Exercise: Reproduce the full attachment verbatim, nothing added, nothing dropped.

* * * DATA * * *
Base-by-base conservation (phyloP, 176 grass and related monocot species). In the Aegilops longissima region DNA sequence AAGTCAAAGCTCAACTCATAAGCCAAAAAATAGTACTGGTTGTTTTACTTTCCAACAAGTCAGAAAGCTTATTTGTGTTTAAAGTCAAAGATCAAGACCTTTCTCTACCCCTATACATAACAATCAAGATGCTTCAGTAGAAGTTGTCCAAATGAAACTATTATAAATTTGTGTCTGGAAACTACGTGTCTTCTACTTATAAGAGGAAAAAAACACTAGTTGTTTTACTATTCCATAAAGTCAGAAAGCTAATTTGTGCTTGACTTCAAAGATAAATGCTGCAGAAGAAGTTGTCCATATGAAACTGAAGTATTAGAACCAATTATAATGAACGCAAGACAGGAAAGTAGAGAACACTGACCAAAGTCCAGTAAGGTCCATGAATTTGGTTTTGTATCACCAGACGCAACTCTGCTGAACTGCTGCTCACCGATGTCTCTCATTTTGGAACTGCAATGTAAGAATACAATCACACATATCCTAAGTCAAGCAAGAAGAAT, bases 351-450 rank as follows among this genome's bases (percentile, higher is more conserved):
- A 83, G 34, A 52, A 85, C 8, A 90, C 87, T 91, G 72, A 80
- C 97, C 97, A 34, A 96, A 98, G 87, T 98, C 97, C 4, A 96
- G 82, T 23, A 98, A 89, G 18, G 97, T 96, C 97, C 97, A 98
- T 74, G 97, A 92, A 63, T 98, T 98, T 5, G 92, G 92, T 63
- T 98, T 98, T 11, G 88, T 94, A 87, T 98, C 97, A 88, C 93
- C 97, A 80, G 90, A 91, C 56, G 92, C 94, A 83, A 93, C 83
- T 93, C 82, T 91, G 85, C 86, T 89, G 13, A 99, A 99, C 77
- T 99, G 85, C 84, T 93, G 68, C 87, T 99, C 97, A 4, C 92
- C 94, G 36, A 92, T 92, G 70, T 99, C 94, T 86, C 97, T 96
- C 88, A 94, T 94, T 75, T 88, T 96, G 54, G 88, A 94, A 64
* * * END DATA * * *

Base-by-base conservation (phyloP, 176 grass and related monocot species). In the Aegilops longissima region DNA sequence AAGTCAAAGCTCAACTCATAAGCCAAAAAATAGTACTGGTTGTTTTACTTTCCAACAAGTCAGAAAGCTTATTTGTGTTTAAAGTCAAAGATCAAGACCTTTCTCTACCCCTATACATAACAATCAAGATGCTTCAGTAGAAGTTGTCCAAATGAAACTATTATAAATTTGTGTCTGGAAACTACGTGTCTTCTACTTATAAGAGGAAAAAAACACTAGTTGTTTTACTATTCCATAAAGTCAGAAAGCTAATTTGTGCTTGACTTCAAAGATAAATGCTGCAGAAGAAGTTGTCCATATGAAACTGAAGTATTAGAACCAATTATAATGAACGCAAGACAGGAAAGTAGAGAACACTGACCAAAGTCCAGTAAGGTCCATGAATTTGGTTTTGTATCACCAGACGCAACTCTGCTGAACTGCTGCTCACCGATGTCTCTCATTTTGGAACTGCAATGTAAGAATACAATCACACATATCCTAAGTCAAGCAAGAAGAAT, bases 351-450 rank as follows among this genome's bases (percentile, higher is more conserved):
- A 83, G 34, A 52, A 85, C 8, A 90, C 87, T 91, G 72, A 80
- C 97, C 97, A 34, A 96, A 98, G 87, T 98, C 97, C 4, A 96
- G 82, T 23, A 98, A 89, G 18, G 97, T 96, C 97, C 97, A 98
- T 74, G 97, A 92, A 63, T 98, T 98, T 5, G 92, G 92, T 63
- T 98, T 98, T 11, G 88, T 94, A 87, T 98, C 97, A 88, C 93
- C 97, A 80, G 90, A 91, C 56, G 92, C 94, A 83, A 93, C 83
- T 93, C 82, T 91, G 85, C 86, T 89, G 13, A 99, A 99, C 77
- T 99, G 85, C 84, T 93, G 68, C 87, T 99, C 97, A 4, C 92
- C 94, G 36, A 92, T 92, G 70, T 99, C 94, T 86, C 97, T 96
- C 88, A 94, T 94, T 75, T 88, T 96, G 54, G 88, A 94, A 64